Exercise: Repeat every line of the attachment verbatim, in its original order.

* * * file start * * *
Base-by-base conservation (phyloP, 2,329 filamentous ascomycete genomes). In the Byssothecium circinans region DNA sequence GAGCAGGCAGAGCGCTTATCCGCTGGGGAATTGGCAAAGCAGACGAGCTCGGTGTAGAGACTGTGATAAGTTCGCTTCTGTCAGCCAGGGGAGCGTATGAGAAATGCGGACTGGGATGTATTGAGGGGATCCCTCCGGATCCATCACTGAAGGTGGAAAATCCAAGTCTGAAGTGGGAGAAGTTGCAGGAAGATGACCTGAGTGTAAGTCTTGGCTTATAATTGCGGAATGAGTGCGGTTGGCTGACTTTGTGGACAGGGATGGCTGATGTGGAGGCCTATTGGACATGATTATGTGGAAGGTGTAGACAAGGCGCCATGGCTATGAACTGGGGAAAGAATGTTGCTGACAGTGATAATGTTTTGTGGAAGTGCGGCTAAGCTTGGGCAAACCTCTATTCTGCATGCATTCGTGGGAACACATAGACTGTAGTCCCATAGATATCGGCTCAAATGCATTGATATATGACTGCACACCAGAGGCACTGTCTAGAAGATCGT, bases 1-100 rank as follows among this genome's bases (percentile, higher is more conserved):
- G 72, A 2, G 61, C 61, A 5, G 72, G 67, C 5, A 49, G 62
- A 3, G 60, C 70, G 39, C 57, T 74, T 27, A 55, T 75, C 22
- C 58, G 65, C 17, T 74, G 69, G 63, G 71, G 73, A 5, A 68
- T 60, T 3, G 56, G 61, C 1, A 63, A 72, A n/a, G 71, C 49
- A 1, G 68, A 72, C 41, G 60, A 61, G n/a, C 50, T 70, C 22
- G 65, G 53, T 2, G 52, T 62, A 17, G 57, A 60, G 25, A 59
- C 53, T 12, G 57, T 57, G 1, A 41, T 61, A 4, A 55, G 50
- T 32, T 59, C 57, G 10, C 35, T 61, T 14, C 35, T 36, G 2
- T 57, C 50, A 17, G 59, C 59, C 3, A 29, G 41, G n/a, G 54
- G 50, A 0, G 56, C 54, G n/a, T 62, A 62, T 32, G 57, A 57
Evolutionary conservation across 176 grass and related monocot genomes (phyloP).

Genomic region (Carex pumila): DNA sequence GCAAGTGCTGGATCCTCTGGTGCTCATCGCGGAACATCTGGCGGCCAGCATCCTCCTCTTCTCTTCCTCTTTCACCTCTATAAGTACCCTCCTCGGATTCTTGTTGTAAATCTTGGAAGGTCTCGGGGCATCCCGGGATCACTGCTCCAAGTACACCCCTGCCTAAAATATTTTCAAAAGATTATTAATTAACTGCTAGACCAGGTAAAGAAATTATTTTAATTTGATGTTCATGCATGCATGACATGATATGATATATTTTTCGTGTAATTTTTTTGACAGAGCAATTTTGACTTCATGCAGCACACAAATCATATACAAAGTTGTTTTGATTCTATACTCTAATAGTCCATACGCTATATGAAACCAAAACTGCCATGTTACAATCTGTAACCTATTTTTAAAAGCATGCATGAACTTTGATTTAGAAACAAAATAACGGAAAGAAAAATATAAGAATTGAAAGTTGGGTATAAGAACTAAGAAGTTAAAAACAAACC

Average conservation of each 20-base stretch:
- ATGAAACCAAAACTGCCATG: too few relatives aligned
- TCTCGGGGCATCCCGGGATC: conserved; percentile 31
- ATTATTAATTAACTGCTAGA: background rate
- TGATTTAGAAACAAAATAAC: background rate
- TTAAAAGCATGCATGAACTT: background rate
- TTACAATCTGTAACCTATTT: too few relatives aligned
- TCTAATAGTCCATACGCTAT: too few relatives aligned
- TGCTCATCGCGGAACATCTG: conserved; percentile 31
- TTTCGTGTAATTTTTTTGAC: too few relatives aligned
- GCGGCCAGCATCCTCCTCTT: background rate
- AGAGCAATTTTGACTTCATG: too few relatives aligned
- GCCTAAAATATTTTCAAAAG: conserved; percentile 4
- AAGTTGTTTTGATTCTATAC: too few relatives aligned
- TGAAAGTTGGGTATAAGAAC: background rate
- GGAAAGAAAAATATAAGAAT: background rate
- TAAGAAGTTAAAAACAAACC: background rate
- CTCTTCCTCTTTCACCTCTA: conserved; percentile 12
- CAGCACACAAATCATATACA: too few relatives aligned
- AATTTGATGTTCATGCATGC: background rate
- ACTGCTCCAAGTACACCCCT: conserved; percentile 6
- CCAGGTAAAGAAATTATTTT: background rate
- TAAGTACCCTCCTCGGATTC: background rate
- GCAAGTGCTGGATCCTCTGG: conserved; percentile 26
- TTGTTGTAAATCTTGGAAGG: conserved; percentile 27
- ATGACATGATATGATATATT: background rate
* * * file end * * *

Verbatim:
Base-by-base conservation (phyloP, 2,329 filamentous ascomycete genomes). In the Byssothecium circinans region DNA sequence GAGCAGGCAGAGCGCTTATCCGCTGGGGAATTGGCAAAGCAGACGAGCTCGGTGTAGAGACTGTGATAAGTTCGCTTCTGTCAGCCAGGGGAGCGTATGAGAAATGCGGACTGGGATGTATTGAGGGGATCCCTCCGGATCCATCACTGAAGGTGGAAAATCCAAGTCTGAAGTGGGAGAAGTTGCAGGAAGATGACCTGAGTGTAAGTCTTGGCTTATAATTGCGGAATGAGTGCGGTTGGCTGACTTTGTGGACAGGGATGGCTGATGTGGAGGCCTATTGGACATGATTATGTGGAAGGTGTAGACAAGGCGCCATGGCTATGAACTGGGGAAAGAATGTTGCTGACAGTGATAATGTTTTGTGGAAGTGCGGCTAAGCTTGGGCAAACCTCTATTCTGCATGCATTCGTGGGAACACATAGACTGTAGTCCCATAGATATCGGCTCAAATGCATTGATATATGACTGCACACCAGAGGCACTGTCTAGAAGATCGT, bases 1-100 rank as follows among this genome's bases (percentile, higher is more conserved):
- G 72, A 2, G 61, C 61, A 5, G 72, G 67, C 5, A 49, G 62
- A 3, G 60, C 70, G 39, C 57, T 74, T 27, A 55, T 75, C 22
- C 58, G 65, C 17, T 74, G 69, G 63, G 71, G 73, A 5, A 68
- T 60, T 3, G 56, G 61, C 1, A 63, A 72, A n/a, G 71, C 49
- A 1, G 68, A 72, C 41, G 60, A 61, G n/a, C 50, T 70, C 22
- G 65, G 53, T 2, G 52, T 62, A 17, G 57, A 60, G 25, A 59
- C 53, T 12, G 57, T 57, G 1, A 41, T 61, A 4, A 55, G 50
- T 32, T 59, C 57, G 10, C 35, T 61, T 14, C 35, T 36, G 2
- T 57, C 50, A 17, G 59, C 59, C 3, A 29, G 41, G n/a, G 54
- G 50, A 0, G 56, C 54, G n/a, T 62, A 62, T 32, G 57, A 57
Evolutionary conservation across 176 grass and related monocot genomes (phyloP).

Genomic region (Carex pumila): DNA sequence GCAAGTGCTGGATCCTCTGGTGCTCATCGCGGAACATCTGGCGGCCAGCATCCTCCTCTTCTCTTCCTCTTTCACCTCTATAAGTACCCTCCTCGGATTCTTGTTGTAAATCTTGGAAGGTCTCGGGGCATCCCGGGATCACTGCTCCAAGTACACCCCTGCCTAAAATATTTTCAAAAGATTATTAATTAACTGCTAGACCAGGTAAAGAAATTATTTTAATTTGATGTTCATGCATGCATGACATGATATGATATATTTTTCGTGTAATTTTTTTGACAGAGCAATTTTGACTTCATGCAGCACACAAATCATATACAAAGTTGTTTTGATTCTATACTCTAATAGTCCATACGCTATATGAAACCAAAACTGCCATGTTACAATCTGTAACCTATTTTTAAAAGCATGCATGAACTTTGATTTAGAAACAAAATAACGGAAAGAAAAATATAAGAATTGAAAGTTGGGTATAAGAACTAAGAAGTTAAAAACAAACC

Average conservation of each 20-base stretch:
- ATGAAACCAAAACTGCCATG: too few relatives aligned
- TCTCGGGGCATCCCGGGATC: conserved; percentile 31
- ATTATTAATTAACTGCTAGA: background rate
- TGATTTAGAAACAAAATAAC: background rate
- TTAAAAGCATGCATGAACTT: background rate
- TTACAATCTGTAACCTATTT: too few relatives aligned
- TCTAATAGTCCATACGCTAT: too few relatives aligned
- TGCTCATCGCGGAACATCTG: conserved; percentile 31
- TTTCGTGTAATTTTTTTGAC: too few relatives aligned
- GCGGCCAGCATCCTCCTCTT: background rate
- AGAGCAATTTTGACTTCATG: too few relatives aligned
- GCCTAAAATATTTTCAAAAG: conserved; percentile 4
- AAGTTGTTTTGATTCTATAC: too few relatives aligned
- TGAAAGTTGGGTATAAGAAC: background rate
- GGAAAGAAAAATATAAGAAT: background rate
- TAAGAAGTTAAAAACAAACC: background rate
- CTCTTCCTCTTTCACCTCTA: conserved; percentile 12
- CAGCACACAAATCATATACA: too few relatives aligned
- AATTTGATGTTCATGCATGC: background rate
- ACTGCTCCAAGTACACCCCT: conserved; percentile 6
- CCAGGTAAAGAAATTATTTT: background rate
- TAAGTACCCTCCTCGGATTC: background rate
- GCAAGTGCTGGATCCTCTGG: conserved; percentile 26
- TTGTTGTAAATCTTGGAAGG: conserved; percentile 27
- ATGACATGATATGATATATT: background rate